WASHINGTON -- Ken Hobbie, president and chief executive officer of the
U.S. Grains Council, was cited as saying today that Japan's proposal to
require mandatory testing of all corn imports for genetically modified
varieties could hurt U.S. exports to the country, adding that although
nearly all biotech and conventional varieties of corn grown in the U.S. are
approved for import by Japan, the country's particular proposal to keep
track of such varieties for certification purposes "defeats the purpose of
existing agricultural biotechnology approval systems in Japan, which mirror
the U.S. approval systems."
Hobbie was further cited as saying that Japan's proposal contains several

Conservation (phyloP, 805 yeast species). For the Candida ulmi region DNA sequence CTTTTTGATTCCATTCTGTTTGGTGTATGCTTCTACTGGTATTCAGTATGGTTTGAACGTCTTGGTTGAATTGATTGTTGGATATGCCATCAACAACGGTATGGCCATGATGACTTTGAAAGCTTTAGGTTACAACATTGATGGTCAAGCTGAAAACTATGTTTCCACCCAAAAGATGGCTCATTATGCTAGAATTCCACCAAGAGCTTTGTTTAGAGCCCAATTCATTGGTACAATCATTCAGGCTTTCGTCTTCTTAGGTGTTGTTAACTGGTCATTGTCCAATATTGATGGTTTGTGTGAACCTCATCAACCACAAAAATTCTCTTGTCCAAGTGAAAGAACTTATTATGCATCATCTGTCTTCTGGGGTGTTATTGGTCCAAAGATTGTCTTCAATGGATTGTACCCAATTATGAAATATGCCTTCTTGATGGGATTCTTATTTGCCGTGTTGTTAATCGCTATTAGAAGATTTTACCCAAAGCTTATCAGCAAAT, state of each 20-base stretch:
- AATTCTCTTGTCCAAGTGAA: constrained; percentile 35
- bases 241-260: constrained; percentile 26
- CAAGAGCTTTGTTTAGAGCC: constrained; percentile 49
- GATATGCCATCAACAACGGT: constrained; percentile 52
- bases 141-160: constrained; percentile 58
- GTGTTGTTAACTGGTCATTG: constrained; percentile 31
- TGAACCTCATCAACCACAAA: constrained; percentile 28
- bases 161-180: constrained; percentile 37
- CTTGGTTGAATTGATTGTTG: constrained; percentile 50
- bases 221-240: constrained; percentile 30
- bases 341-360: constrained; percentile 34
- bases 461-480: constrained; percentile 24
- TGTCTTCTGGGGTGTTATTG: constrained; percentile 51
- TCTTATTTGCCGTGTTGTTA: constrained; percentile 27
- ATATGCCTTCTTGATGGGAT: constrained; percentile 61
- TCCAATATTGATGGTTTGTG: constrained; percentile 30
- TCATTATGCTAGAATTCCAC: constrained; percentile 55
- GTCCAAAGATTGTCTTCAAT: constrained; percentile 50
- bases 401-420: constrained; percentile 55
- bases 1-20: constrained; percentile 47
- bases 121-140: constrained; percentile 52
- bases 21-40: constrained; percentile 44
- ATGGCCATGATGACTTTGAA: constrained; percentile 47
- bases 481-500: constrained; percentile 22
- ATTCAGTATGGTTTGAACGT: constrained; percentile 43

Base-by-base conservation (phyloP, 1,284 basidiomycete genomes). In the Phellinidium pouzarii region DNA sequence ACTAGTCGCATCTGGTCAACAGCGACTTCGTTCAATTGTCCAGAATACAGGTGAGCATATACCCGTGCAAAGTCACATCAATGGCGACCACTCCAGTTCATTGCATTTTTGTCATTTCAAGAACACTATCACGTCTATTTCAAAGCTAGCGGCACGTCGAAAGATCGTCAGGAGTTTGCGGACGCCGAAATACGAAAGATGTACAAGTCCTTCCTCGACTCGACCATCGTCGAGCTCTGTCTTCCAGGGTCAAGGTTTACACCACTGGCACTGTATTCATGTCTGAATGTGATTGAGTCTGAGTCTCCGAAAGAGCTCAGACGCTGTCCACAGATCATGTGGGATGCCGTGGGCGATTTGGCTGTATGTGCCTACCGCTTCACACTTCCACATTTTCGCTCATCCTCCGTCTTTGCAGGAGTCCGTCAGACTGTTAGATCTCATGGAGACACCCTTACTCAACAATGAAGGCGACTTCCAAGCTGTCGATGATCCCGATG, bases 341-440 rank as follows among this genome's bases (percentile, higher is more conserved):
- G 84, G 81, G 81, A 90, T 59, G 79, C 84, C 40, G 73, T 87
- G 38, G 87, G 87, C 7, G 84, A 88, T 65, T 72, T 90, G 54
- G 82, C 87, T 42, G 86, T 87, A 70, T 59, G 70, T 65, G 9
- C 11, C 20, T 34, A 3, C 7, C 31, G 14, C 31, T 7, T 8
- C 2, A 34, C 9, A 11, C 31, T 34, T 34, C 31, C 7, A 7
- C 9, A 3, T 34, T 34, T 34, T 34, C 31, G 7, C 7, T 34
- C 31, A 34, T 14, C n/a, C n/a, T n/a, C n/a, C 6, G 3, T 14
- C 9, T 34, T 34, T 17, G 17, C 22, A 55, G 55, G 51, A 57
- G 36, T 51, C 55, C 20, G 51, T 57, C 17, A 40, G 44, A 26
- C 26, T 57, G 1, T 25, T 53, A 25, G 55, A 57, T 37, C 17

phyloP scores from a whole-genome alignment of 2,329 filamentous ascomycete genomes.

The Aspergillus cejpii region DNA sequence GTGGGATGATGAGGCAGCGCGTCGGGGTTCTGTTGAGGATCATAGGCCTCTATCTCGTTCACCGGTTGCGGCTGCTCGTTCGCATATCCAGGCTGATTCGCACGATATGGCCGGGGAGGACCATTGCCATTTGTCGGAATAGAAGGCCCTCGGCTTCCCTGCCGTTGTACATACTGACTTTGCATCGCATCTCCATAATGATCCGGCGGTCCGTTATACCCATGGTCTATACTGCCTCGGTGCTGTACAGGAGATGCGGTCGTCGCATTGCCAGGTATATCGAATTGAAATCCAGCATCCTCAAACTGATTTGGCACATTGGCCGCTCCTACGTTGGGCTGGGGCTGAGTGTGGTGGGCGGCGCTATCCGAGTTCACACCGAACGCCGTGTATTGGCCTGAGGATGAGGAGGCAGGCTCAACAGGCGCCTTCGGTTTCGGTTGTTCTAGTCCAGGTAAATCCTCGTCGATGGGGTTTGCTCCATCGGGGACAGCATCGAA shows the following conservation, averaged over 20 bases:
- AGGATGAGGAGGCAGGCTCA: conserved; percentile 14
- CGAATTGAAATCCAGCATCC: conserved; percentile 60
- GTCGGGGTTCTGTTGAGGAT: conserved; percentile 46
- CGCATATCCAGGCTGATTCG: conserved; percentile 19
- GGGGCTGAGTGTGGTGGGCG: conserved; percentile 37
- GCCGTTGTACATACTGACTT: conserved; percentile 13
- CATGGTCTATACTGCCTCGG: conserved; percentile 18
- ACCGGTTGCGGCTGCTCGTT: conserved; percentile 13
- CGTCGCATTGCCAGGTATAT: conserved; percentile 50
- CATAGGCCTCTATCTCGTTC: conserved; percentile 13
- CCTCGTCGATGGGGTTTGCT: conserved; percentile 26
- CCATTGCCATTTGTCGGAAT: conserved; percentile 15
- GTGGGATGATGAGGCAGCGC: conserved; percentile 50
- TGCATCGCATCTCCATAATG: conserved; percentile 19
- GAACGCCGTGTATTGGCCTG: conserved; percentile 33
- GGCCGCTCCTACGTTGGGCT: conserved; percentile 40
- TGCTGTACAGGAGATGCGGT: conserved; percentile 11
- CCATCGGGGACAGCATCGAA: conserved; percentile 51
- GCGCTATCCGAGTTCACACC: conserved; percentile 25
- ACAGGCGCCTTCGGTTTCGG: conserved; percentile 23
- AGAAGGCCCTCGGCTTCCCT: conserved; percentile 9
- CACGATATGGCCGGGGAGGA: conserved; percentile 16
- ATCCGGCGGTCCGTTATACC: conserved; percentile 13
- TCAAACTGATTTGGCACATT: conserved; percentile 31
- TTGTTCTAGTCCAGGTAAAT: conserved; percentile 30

"disturbing" elements, including a "zero tolerance law" whereby if a
specified corn variety is detected in a shipment in any amount, the entire
grain shipment would be rejected.
The stories note that the proposal covers corn and corn product shipments
and would impose criminal penalties for customers in violation of the rules.
Hobbie was quoted as saying, "We're very concerned that there is a high
incidence of false positives possible in these tests, which means a very
real risk that shipments of U.S. grain would be rejected on this basis. ...
Obviously, putting a biotechnology testing system in place on this scale
will be extremely expensive, and with the available technology, it seems
like a folly."
He noted that no uniform test applicable to all the different transgenic
corn varieties on the market has been validated by any governmental or
independent standard-setting body.
Japan is the largest importer of U.S. farm products. The
U.S. Agriculture Department has estimated that Japanese buyers
will purchase $9 billion of U.S. farm goods in fiscal 2000,
which ends September 30, unchanged from the previous year.